Fukushima Fallout? Radiation on San Francisco Beaches
January 9, 2014
RT News & David Perlman / San Francsico Chronicle & Christa Bigue / Half Moon Bay Patch & Mikael Thalen / StoryLeak
California health officials are telling residents not to worry after a video uploaded to the Internet seemed to show high levels of radiation at a Pacific Coast beach. In the seven-minute-long clip, a man carries a radiation detector while walking along a beach near San Francisco. At times, the monitor shows a radiation reading of 150 counts-per-minute -- the equivalent of around five times what is typically found in that type of environment.
Officials Reject Concerns
Over 500 Percent Radiation Increase on California Beach
(January 7, 2014) -- Health officials in California are now telling residents not to worry after a video uploaded to the internet last month seemed to show high levels of radiation at a Pacific Coast beach.
The video, "Fukushima radiation hits San Francisco," has been viewed nearly half-a-million times since being uploaded to YouTube on Christmas Eve, and its contents have caused concern among residents who fear that nuclear waste from the March 2011 disaster in Japan may be arriving on their side of the Pacific Ocean.
Throughout the course of the seven-minute-long clip, a man tests out his Geiger counter radiation detector while walking through Pacifica State Beach outside of San Francisco. At times, the monitor on the machine seems to show radiation of 150 counts-per-minute, or the equivalent of around five times what is typically found in that type of environment.
After the video began to go viral last month, local, state and federal officials began to investigate claims that waste from the Fukushima nuclear plant has washed ashore in California. Only now, though, are authorities saying that they have no reason to believe that conditions along the West Coast are unsafe.
The Half Moon Bay Review reported on Friday that government officials conducted tests along California's Pacific Coast after word of the video began to spread online, but found no indication that radiation levels had reached a hazardous point.
"It's not something that we feel is an immediate public health concern," Dean Peterson, the county environmental health director, told the Review. "We're not even close to the point of saying that any of this is from Fukushima."
According to the Review's Mark Noack, counts-per-minute does indeed measure radiation, but "does not directly equate to the strength or its hazard level to humans." And while the paper has reported that testing conducted by Peterson's department on their own Geiger counters has since revealed radiation level of about 100 micro-REM per hour, or about five times the normal amount, officials are confident that there is nothing to be concerned about.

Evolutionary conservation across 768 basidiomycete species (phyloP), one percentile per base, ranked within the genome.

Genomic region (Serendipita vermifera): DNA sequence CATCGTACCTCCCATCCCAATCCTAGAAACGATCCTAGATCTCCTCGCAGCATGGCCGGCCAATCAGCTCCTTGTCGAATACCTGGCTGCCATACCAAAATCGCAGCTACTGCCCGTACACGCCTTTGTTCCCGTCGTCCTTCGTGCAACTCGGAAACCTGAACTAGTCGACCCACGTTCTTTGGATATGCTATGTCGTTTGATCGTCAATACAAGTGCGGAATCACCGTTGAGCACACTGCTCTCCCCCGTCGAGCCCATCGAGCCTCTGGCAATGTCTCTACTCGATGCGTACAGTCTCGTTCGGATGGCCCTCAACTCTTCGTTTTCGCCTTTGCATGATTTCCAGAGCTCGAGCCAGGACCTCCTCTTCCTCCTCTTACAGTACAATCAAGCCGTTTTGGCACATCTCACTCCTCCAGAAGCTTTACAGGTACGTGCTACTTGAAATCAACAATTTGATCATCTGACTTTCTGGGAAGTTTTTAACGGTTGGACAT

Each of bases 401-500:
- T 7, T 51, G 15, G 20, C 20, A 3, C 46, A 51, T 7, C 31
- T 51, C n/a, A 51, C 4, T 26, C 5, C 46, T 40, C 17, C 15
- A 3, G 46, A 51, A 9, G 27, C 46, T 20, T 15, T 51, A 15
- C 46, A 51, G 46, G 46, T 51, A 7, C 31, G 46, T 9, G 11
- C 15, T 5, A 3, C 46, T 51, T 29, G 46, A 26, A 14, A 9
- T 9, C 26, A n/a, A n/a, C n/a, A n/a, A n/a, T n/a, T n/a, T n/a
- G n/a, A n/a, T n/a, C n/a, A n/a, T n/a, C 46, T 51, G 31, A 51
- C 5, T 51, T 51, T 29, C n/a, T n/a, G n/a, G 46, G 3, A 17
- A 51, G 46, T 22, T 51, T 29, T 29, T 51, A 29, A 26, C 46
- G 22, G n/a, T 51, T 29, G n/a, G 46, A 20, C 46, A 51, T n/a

"Although the radiation levels were clearly higher than is typical, Peterson emphasized that it was still not unsafe for humans," Noack wrote. "A person would need to be exposed to 100 microREMs of radiation for 50,000 hours before it surpassed safety guidelines by the Occupational Safety and Health Administration, he explained."
Even so, officials are still uncertain as to why those levels -- even if they are relatively safe -- seem to be five-times higher than what is expected. Peterson told the Review he was "befuddled" over the ordeal, but suggested the culprit could be something not too sinister -- such as red-painted eating utensils buried on the beach.
"I honestly think the end result of this is that it's just higher levels of background radiation," he said.
Researchers at the Geiger Counter Bulletin website have since tried to make sense of the reading on their own, and agree that the levels being detected are several times over what should be expected.
According to a post on their website from this weekend, however, an independent testing of soil taken from near Pacifica State Beach tested positive for some radioactive material -- but nothing that would have come from Fukushima.
The results of testing conducted by California's Department of Public Health are expected to be announced later this week.
Chairmann Meow 09.01.2014 05:57
According to MIT, the average natural background radiation at sea level is 300 mrem. This increases at higher elevation where Denver has an average 400 mrem. Federal safety standards for fetuses and minors in workplace environment label 500 mrem, or 5000 mrem for adults, as the upper limit of safe.